was it surmounted with a wider stone disc? In St. John's, Cirencester, there looks to be another example, so completed.
The church possessed the privilege of sanctuary.
It was in this churchyard that Mary, Charles Clairmont, and Peacock stood with Shelley one lovely September twilight in 1815 when he was inspired with the unforgettable "summer evening meditation."
The wind has swept from the wide atmosphere
Each vapour that obscured the sunset's ray
And pallid Evening twines its beaming hair
In duskier braids around the languid eyes of Day:
Silence and Twilight, unbeloved of men,
Creep hand in hand from yon obscurest glen.
On the outskirts of the town stands an attractive old house called Butler's Court, whose name and records, says Mr. Hutton,
date back to 1302, though perhaps only the foundations of the original dwelling now remain, It is well worth a little
pilgrimage to see, though it is not another Yarnton, nor even another Northmoor. The Swan inn, in the town, is very charming
to look upon; as, in another and later style, is the New Inn in the market-place.
There was a great trade in cheeses in old times from Lechlade and Cricklade, which were collected, as I have said, and loaded into the London barges down at the old storehouses at Buscot. One Ralph Alan Mould, of Newgate Street, cheesemonger, says in an old Report that "he receives great quantity of Cheefe from Leachlade by barges. " He goes on to complain of the rise in freights owing to new locks and increased wages. Truly one man's meat is another man's poison! He supposed "two thousand five hundred tons of cheese came down annually thence to London" in peace time; much more in times of war.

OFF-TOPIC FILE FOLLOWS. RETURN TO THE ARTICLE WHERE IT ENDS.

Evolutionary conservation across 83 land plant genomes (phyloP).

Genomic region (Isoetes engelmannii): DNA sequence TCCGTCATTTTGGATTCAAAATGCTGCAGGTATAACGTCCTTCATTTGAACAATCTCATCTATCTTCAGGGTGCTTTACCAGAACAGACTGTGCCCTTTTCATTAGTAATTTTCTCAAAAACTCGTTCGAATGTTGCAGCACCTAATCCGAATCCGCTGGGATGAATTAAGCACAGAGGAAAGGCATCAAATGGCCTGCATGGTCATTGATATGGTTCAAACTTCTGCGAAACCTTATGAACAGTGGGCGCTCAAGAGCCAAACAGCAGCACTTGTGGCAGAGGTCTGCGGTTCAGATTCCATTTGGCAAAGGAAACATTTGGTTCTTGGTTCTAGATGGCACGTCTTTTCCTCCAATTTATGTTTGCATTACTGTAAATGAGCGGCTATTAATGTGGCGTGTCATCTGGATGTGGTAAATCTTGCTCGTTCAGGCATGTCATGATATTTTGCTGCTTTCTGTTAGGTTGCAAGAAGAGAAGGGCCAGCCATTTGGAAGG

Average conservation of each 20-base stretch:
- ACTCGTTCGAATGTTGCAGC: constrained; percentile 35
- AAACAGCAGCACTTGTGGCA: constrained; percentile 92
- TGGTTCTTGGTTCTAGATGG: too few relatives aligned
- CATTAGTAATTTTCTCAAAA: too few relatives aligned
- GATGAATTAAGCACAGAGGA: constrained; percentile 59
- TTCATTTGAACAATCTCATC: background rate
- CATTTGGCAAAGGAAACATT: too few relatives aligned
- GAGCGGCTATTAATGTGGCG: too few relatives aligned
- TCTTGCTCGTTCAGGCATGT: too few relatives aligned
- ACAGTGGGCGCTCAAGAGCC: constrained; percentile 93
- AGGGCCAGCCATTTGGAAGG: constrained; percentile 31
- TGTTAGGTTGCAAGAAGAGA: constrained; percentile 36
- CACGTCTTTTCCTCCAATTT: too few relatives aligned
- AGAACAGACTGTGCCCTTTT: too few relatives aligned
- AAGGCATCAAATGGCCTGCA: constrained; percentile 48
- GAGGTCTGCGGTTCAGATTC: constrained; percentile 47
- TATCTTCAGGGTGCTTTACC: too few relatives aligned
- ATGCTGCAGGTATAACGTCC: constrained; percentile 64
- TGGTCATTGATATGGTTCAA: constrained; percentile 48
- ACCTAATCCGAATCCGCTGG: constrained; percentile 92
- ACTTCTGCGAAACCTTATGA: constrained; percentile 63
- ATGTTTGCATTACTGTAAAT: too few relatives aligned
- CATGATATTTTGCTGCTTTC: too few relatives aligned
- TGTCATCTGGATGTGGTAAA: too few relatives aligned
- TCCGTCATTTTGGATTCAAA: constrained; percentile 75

In an ancient map copied by Ireland there is marked a "projected canal" between here and Abingdon. He makes the curious statement that it was to be seen near Radcot Bridge, although the scheme had been successfully quashed in Parliament in 1784.
Long before Katherine of Aragon's tenure the manor was the property of "Siward, a baron," whose descent fabulously described by the old chroniclers. "The daughter and heiress of a great earl, of the royal blood of Denmark, walking in a wild forest, was ravished by a bear, and bore a son with ears like a bear. This son of a bear succeeded his mother in the earldom, and was father of Siward, who quits Denmark and arrives in England where he is kindly received by King Edward the Confessor"; and, dying,"arose out of his bed, and put on his armour, saying that it became not a valiant man to die like a beast; and so he gave up the ghost standing. " He had been with Hereward the Wake in his rebellion of 1071.
Where Thames Smooth Waters Glide -